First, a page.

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​​Welcome to the CA Health Education Framework Administrator and Leadership Professional Learning Section 4: Curriculum and Instruction. This Section provides an overview of the relationship between the CA Health Education Standards, Content Areas and Framework support for shifts in health education instructional planning and delivery, student Access and Equity through health education curriculum and instruction, strategies like UDL and SEL to enhance curriculum and instruction, and, new Framework-based Health Education Standards Guides and Lesson Planning Tools. ​

Learning Outcomes for Section 4​

Participant learning outcomes for Section 4:

  • ​See and hear about shifts in skills-based Health Education curriculum and instruction
  • Describe some benefits of these shifts for all students, especially health and academic at-risk sub-populations 
  • View Health Ed Curriculum and Instruction through the lens of Access and Equity
  • List some key strategies and characteristics of an effective Health Education curriculum
  • Identify Health Education Standard Guides and Lesson Planning tools and resources to share with teachers
  • Reflect on next steps in application of the learning​​​​​

1. Shift in Health Education 

​​​​​[WATCH] (11 min​​)​

“This is not your parents health ed class” - Andy Milne, National TOY TED Talk - Hear how shift to skills-based transforms learning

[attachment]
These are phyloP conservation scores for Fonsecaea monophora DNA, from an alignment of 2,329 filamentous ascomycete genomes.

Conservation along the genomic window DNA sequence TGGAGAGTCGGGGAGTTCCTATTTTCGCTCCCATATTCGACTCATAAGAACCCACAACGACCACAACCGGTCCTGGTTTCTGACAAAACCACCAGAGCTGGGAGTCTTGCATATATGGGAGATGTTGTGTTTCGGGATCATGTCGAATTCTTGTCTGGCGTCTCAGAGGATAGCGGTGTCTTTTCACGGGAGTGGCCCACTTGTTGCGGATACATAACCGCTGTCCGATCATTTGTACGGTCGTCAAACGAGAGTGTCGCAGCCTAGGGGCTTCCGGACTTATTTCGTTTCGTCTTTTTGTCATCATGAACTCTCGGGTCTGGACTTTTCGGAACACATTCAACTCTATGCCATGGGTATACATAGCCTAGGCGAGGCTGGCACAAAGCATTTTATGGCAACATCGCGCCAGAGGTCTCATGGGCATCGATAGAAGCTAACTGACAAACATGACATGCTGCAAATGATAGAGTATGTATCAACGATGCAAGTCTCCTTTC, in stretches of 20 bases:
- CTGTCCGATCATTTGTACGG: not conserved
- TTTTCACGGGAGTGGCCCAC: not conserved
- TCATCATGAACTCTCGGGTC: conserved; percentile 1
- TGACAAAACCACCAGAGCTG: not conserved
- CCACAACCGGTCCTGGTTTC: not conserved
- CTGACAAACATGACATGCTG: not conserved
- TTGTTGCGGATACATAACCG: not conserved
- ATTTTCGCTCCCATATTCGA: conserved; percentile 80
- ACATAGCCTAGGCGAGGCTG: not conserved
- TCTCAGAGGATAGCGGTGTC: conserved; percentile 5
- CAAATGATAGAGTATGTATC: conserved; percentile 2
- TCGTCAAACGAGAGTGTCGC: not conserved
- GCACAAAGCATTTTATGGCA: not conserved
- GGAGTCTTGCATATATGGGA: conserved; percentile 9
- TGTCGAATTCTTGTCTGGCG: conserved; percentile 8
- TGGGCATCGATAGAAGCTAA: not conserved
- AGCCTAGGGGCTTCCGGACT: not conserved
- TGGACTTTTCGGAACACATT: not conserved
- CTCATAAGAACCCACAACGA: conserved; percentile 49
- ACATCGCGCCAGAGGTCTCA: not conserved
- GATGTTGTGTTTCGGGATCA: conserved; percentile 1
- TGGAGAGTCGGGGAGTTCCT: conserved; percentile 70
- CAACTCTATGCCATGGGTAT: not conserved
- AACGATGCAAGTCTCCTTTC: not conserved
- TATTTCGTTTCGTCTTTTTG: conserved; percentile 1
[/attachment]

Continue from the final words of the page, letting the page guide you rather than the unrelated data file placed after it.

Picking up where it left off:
​​​2.Connecting Health Standards and Content Areas to Health Literacy​​

[READ] (2 min)​​

The eight overarching CA Health Education Standards identify key knowledge and skills students need to build Health Literacy needed as an adult.

Health Education Standards describe what a student should “know and be able to do” in each Content Area, at each grade level. 

​3. Planning for Access & Equity Informs Skills-Based Instruction and Drives Curriculum Choices 

[READ] (5 min) While we hear a lot about Access and Equity in public schools, achieving access and equity occurs by administrators: 
  • ​Knowing and supporting all student populations by using data about the student population and understanding of their needs
  • Using CHKS student health data tools to explore and raise awareness of needs and gaps faced by at-risk students 
  • Developing and implementing instructional strategies that increase access and equity 
  • Recognizing and utilizing assets of at-risk student subpopulations within the Health Education program 
  • Supporting ongoing teacher collaboration and professional learning about these concerns  
  • Measuring the impact student behavioral health has on school climate and culture 
  • Choosing and using curriculum that actively reflects and supports these basic principles helps insure student Access and Equity 
    • Diversity in student culture, language, and identities
    • Inclusiveness: All people are represented
    • All people are shown in a positive light 
Health Education Curriculum that supports Access and Equity meets these criteria:
  • Features skills-based units and lesson plans across curriculum 
  • Includes Universal Design for Learning (UDL) strategies 
  • Is relevant, current, and medically accurate
  • Is age and developmentally appropriate

Culturally & Linguistically Responsive Teaching and Curriculum
Let’s take a closer look at what it means to be a Culturally and Linguistically Responsive curriculum. Curriculum defines student diversity as an asset and helps create a safe and inclusive learning environment by ensuring that all students are included, validated, and valued.
In order to create truly equitable classrooms, schools, and districts that support all students’ achieving success - teachers and all school staff continuously strive for social justice, access, and equity.